It is a common practice to group service definitions into their own XML file according to behavior. For instance, we may see that all services to do with Order Returns are in a file called services_returns.xml. So long as we add the <service-resource> element to the parent component's ofbiz-component.xml file and let the system know that this service definition file needs to be loaded, we can structure our service definitions sensibly and avoid huge definition files.

It is not a common practice, however, to group service definitions by type. The type is abstracted from the rest of the system. When the service is invoked, the invoker doesn't care what type of service it is. It could be Java, it could be a simple service, it doesn't matter. All that matters is that the correct parameters are passed into the service and the correct parameters are passed out. For this reason, simple service definitions are found in the same XML files as Java service definitions.

Writing the Simple Method

Simple Method XML files belong in the component's script folder. In the root of ${component:learning} create the nested directory structure scriptorgofbizlearninglearning and in the final directory create a new file called LearningServices.xml.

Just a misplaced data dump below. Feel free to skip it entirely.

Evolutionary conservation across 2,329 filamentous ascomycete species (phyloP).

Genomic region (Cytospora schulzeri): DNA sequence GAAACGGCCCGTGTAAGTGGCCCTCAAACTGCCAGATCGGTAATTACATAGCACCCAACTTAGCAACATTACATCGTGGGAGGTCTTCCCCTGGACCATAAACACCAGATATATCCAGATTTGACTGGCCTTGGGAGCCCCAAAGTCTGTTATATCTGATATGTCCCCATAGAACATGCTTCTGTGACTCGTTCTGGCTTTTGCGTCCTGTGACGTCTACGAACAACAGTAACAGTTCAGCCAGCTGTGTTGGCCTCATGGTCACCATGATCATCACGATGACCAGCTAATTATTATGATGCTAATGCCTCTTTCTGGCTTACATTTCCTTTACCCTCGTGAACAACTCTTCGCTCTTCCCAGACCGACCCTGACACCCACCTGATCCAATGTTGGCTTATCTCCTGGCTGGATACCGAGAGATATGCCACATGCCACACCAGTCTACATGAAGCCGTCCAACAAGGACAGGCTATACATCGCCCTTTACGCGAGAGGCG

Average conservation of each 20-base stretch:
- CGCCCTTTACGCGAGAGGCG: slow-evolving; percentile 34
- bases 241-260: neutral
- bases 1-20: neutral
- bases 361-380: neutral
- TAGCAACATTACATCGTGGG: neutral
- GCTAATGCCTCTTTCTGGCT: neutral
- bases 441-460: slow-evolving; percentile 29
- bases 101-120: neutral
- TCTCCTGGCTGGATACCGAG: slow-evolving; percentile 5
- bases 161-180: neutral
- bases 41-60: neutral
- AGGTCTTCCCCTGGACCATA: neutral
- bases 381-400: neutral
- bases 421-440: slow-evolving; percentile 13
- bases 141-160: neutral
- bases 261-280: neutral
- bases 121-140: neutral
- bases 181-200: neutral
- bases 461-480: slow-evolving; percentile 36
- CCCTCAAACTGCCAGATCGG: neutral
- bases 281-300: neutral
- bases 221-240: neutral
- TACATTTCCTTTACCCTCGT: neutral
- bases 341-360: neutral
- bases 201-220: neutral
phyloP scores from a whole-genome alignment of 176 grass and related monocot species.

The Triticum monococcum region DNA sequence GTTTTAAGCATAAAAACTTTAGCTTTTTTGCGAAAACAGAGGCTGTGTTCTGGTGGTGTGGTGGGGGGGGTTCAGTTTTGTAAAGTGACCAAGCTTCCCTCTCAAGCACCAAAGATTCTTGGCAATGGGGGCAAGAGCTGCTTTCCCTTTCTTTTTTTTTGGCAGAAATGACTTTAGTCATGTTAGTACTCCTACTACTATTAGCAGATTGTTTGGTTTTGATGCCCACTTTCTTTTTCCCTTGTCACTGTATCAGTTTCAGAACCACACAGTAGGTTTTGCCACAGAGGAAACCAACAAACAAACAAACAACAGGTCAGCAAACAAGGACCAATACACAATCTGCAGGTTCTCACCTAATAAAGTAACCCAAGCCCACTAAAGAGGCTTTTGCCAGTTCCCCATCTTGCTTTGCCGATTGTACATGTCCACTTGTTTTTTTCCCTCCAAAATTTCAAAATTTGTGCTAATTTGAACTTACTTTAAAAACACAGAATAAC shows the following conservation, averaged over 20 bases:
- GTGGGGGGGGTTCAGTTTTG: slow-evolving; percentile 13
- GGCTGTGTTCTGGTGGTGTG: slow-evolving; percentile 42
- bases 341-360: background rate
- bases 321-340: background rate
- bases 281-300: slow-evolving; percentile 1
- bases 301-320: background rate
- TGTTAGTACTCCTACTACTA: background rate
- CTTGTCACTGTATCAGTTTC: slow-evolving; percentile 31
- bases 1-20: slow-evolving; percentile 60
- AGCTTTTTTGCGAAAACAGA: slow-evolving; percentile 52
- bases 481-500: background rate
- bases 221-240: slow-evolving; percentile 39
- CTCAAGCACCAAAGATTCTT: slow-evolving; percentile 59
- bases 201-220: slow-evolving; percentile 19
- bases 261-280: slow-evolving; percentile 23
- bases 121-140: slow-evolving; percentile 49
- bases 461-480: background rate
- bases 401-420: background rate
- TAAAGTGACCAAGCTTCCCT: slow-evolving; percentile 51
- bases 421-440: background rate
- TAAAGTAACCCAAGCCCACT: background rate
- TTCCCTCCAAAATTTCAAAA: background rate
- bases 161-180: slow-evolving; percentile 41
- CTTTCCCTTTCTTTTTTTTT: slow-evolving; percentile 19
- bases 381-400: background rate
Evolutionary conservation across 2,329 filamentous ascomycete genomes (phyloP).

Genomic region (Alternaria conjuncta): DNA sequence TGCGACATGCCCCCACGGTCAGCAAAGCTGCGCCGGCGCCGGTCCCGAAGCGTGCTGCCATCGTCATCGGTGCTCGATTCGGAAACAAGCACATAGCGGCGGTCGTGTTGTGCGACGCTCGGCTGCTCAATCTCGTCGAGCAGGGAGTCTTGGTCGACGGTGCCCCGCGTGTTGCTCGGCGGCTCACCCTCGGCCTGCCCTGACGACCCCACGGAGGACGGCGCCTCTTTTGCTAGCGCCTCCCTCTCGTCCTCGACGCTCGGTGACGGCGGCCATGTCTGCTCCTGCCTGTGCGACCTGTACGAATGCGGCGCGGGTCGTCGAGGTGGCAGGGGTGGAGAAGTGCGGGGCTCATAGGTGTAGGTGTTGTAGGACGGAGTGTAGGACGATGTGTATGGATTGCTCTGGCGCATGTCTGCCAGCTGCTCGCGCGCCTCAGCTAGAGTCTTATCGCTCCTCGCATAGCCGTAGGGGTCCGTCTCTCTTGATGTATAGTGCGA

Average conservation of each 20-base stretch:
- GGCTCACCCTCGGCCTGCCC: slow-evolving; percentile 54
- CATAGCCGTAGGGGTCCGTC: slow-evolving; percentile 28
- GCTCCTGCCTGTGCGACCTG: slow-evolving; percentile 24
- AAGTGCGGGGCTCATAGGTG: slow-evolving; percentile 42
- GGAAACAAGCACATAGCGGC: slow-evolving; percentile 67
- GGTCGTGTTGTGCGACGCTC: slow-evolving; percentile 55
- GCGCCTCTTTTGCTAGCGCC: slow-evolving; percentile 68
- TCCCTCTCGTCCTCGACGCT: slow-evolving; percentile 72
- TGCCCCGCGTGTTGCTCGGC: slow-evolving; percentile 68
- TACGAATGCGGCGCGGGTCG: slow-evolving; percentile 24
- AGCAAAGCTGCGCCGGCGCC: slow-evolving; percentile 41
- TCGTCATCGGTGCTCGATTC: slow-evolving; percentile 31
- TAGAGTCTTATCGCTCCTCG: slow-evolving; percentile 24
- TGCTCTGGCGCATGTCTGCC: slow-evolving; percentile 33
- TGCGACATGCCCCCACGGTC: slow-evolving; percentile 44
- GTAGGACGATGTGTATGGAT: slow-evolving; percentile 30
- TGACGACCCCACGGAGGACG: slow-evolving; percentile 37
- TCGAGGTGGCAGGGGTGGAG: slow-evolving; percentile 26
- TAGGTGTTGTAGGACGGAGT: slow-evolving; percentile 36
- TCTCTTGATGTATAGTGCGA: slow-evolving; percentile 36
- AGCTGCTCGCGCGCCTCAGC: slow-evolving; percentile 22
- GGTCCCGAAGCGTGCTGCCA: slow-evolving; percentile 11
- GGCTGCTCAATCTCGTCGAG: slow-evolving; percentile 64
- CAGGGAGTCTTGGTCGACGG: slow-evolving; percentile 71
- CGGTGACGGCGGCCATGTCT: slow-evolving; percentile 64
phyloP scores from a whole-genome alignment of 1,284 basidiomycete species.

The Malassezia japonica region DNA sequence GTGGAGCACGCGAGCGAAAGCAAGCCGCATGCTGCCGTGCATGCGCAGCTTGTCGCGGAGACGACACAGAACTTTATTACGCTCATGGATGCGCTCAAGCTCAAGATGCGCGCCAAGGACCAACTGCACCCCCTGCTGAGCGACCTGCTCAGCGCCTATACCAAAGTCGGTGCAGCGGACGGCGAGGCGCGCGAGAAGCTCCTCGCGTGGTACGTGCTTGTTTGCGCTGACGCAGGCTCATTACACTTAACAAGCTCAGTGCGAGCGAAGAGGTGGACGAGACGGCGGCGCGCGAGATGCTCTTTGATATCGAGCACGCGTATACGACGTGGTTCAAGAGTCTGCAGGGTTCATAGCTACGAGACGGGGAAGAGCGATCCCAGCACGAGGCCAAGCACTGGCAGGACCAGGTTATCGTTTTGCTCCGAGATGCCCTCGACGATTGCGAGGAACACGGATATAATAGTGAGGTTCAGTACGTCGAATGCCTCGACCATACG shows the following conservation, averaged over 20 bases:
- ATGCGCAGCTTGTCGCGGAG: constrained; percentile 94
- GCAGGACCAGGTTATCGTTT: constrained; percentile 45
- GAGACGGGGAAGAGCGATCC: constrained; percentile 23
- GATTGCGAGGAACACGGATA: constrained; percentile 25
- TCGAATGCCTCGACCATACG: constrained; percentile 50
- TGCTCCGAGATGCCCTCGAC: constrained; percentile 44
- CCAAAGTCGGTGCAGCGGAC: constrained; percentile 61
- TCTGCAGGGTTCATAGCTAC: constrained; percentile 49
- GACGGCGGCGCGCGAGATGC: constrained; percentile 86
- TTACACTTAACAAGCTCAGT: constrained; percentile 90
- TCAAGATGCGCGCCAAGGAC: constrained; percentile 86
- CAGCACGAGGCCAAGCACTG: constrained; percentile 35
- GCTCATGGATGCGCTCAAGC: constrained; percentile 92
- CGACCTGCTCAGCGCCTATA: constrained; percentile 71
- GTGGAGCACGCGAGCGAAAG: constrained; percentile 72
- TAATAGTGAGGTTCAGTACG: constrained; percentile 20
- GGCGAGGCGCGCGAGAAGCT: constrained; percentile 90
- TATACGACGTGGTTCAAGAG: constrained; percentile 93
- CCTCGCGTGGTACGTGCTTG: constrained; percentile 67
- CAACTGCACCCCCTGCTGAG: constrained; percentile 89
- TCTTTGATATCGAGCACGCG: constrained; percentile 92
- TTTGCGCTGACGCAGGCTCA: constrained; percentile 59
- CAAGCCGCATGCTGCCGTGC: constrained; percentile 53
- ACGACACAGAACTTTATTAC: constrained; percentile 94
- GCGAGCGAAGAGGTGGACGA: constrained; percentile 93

Before we add anything to this file we must make sure that the script directory is on the classpath. Open the file ${component:learning}ofbiz-component.xml and if it is not already there add

<classpath type="dir" location="script"/>

immediately underneath the other classpath elements.

The location specified in the service definition can now be resolved.

In our newly created file LearningServices.xml add the following code:

<simple-methods xmlns:xsi="http://www.w3.org/2001/XMLSchema-instance" 
xsi:noNamespaceSchemaLocation="http://www.ofbiz.org/dtds/ simple-methods.xsd">
<simple-method method-name="removePlantetReview" short-description="Delete a Planet Review">
<entity-one entity-name="PlanetReview" value-name="lookedUpValue"/>
<remove-value value-name="lookedUpValue"/>
</simple-method>
</simple-methods>

Finally all that is left is to add the request-map to the controller.xml:

<request-map uri="RemovePlanetReview"> 
<security auth="true" https="true"/>
<event type="service" invoke="learningRemovePlanetReview"/>
<response name="success" type="view" value="ListPlanetReviews"/>
<response name="error" type="view" value="ListPlanetReviews"/>
</request-map>

Since we have added a new service definition OFBiz must be restarted. A compilation is not needed. Restart and fire an http request ListPlanetReviews to webapp learning: